It was after this water crossing that the trail began its traditional climb upwards. There were the usual comments about wishing htat there was an escalator to the top and if the AMC would allow that as we moved to finish our respective lists of the 48. I was concentraiting on the snow that was on the ground as well as the ice that was accumulating on the trail. Conversations were happening however, I was not focusing on them. As the trail continued to climb, my shoulder from where I fell last weekend was beginning to hurt. My pack was heavy and I was beginning ot wonder if I was going to make it to the summits let alone back down to the car again. I pressed on under the watchful eyes of my hiking companions who were none the wiser about my condition.


 As we climbed, the trees formed a kind of ceilingless corridor for us to walk down. Occasionally, this corridor would give us a view to admire.  The wind was picking up at the time we reached the first summit of north twin. Each of us took a turn sitting on the cairn for our summit picture and there was the usual congratulations handed out. The trails seemed to go in every direction and we soon found that South Twin was 1.3 miles away. As we set off to make the next peak, I wondered about time and if I would be out after dark… Again. I would drift back to my experience the previous week on Garfield and would wonder what I could have done differently (beyond not hiking with the guy I was with). The conversation would occasionally drift back to last weekend however, it had become more light hearted and I was finally at ease and able to laugh (outwardly). The three of us would play a good natured game of “Blaze”. Where we’d call out “Blaze!” every time we saw one and kept track of the number. I was not so good at this considering my thoughts would often be drifting elsewhere and this would cause me to be last in the game (and I didn’t mind).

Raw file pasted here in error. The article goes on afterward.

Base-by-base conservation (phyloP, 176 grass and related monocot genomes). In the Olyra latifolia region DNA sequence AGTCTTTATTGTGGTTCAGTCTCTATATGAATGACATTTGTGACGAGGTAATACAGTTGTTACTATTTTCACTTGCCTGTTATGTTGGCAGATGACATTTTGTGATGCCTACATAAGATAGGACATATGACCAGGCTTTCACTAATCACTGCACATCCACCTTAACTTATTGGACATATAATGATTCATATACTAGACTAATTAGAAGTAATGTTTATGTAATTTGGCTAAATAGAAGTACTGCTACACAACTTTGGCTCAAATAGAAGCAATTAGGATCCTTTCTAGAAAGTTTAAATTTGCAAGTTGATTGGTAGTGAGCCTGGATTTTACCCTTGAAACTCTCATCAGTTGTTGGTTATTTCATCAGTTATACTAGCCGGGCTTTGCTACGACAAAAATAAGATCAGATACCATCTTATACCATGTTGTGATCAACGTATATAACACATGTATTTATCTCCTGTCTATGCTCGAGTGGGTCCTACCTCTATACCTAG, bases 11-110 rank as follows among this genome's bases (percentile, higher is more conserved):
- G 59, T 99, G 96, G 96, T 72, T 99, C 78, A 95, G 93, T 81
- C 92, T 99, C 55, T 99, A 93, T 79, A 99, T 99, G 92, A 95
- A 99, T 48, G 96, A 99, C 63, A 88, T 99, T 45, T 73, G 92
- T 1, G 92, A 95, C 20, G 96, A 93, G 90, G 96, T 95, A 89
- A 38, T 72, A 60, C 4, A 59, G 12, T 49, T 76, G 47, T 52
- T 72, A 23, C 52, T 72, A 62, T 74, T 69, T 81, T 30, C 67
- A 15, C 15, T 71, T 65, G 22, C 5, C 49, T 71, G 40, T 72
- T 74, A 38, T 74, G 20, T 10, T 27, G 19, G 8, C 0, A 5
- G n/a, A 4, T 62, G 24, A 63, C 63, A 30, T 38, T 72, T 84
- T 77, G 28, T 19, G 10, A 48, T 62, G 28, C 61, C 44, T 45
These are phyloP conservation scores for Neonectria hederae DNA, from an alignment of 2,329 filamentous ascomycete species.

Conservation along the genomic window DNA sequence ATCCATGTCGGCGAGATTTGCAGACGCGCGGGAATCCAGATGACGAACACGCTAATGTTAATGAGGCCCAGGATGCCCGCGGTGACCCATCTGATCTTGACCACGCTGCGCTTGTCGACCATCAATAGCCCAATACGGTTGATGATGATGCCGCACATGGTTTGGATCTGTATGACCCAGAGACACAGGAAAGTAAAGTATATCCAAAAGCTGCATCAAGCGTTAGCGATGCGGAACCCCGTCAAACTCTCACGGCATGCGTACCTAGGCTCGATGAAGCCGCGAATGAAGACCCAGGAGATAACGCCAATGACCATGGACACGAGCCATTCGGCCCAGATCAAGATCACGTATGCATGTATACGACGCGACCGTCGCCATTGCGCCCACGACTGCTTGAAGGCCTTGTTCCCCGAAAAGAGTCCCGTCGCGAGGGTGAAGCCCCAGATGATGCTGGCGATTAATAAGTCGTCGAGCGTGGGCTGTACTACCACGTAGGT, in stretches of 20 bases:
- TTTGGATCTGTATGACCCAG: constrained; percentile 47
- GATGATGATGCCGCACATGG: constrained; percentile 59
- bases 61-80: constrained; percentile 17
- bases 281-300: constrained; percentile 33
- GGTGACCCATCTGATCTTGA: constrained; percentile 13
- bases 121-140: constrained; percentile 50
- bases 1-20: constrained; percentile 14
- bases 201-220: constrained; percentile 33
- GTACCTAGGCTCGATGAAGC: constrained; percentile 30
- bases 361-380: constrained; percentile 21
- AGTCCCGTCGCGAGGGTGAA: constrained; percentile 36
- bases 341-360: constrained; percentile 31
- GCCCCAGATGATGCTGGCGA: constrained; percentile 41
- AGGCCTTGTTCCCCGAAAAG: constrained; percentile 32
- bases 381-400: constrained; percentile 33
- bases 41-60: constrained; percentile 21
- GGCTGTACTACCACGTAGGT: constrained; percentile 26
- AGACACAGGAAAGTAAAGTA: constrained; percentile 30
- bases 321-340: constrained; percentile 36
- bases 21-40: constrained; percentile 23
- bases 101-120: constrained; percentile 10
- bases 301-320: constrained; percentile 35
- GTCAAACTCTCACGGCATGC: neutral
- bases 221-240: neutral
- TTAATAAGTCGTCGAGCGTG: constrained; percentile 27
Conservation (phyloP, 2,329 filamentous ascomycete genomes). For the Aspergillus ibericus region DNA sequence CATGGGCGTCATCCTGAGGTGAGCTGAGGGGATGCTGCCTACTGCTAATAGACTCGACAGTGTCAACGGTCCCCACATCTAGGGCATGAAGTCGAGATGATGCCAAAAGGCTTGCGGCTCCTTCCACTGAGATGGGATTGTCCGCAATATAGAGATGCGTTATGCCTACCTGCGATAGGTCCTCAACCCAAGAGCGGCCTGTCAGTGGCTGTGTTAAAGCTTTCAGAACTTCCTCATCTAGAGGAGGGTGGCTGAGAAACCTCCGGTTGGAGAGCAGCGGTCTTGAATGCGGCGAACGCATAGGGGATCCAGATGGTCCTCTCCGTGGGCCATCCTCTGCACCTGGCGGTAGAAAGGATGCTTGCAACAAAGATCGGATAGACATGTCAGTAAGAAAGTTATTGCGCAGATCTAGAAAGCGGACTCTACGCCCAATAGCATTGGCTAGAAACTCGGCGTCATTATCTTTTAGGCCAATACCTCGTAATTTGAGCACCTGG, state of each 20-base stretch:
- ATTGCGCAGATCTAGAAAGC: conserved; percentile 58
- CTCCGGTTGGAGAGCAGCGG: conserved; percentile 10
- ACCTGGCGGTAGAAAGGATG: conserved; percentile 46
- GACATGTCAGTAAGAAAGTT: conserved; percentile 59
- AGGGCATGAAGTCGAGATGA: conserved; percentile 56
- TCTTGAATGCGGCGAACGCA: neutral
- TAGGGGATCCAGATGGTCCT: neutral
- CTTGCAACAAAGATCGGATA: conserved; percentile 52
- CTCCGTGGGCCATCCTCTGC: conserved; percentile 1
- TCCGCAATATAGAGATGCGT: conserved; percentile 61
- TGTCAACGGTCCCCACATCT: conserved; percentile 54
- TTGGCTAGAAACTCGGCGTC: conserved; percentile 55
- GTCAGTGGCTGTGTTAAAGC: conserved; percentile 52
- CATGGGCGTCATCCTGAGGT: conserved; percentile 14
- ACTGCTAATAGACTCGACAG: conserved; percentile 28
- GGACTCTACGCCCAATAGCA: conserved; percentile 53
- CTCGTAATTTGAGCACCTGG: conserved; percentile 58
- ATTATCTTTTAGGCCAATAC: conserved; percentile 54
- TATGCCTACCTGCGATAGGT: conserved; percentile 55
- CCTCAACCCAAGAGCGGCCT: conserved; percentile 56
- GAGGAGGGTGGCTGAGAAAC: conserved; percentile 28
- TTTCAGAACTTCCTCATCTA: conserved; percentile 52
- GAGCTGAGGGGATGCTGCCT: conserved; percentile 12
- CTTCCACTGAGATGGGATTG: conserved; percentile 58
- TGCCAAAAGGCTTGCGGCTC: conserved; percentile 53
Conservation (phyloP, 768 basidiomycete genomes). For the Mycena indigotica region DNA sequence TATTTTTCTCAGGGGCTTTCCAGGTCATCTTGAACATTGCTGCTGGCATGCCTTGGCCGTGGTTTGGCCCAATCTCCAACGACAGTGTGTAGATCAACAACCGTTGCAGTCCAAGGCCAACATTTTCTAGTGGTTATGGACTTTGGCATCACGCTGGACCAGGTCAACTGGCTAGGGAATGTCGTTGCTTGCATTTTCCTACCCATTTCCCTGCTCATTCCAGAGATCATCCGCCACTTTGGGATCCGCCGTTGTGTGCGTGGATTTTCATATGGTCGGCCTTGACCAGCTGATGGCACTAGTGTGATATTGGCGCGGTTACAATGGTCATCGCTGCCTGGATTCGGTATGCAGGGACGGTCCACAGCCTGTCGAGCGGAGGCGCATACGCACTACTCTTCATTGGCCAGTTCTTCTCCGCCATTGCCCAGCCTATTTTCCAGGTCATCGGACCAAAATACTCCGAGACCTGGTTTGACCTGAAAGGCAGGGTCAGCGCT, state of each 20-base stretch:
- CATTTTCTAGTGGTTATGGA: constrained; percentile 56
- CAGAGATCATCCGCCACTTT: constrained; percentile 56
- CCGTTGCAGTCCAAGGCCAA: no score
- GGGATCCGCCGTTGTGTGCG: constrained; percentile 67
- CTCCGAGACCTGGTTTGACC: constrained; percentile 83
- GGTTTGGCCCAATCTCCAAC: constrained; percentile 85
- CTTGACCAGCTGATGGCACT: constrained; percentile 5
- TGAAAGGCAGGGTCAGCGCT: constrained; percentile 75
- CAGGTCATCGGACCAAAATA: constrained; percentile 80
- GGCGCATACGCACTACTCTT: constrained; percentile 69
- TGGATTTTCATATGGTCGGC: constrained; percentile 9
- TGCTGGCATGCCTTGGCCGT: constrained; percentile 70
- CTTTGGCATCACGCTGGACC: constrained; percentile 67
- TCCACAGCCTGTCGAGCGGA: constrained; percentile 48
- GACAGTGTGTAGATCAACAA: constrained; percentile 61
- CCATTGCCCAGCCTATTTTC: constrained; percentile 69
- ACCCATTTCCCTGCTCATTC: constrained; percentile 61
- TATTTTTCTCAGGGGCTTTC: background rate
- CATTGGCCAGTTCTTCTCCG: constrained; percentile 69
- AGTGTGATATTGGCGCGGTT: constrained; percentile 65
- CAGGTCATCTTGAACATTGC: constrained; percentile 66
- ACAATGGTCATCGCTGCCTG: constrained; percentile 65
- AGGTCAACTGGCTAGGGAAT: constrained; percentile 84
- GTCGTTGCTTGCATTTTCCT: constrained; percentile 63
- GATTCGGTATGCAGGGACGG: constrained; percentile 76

There were great views of the Presidential Range and the surrounding mountains on our way to South Twin. As we walked through the corridor of trees, we each took in the views in our own way. Sometimes it was audible and sometimes it was just a smile. I loved the fact that at certain points on the trail, you could look way ahead of where you were standing and actually see the trail cut into the mountain. It provided me a certain amount of perspective to the hike nad showed me the path ahead was clear. Of course, as the mountains would dictate, we needed to descend one peak slightly to ascend the next one. This also included a walk on a ridge between the two peaks which seemed to be my favorite. Although this was not an open ridge, it was a lot easier to walk on than the constant up of a trail. Again came the jokes about taking the easy way to the top.
 The sun was shining down on us and yet the wind made it still feel as though winter had indeed arrived. We remained bundled up in our fleece and our hats and gloves. As we began to ascend south twin, I was again painfully aware of what had happened last weekend. My shoulder began speaking to me in not so nice terms. This awareness also caused some mild anxiety within me since we were so far into the hike. I chose to keep quiet and work through these feelings on my own. As we crested the peak, we all laughed at the cairn that looked like a ship. There were more than a few jokes about the sight of it. The wind had picked up considerably and made it hard to hear someone talking even though they were standing right next to you. It was 2 in the afternoon when we hit the second summit and we still had one more to go. Down from South Twin we went and began making our way to Galehead.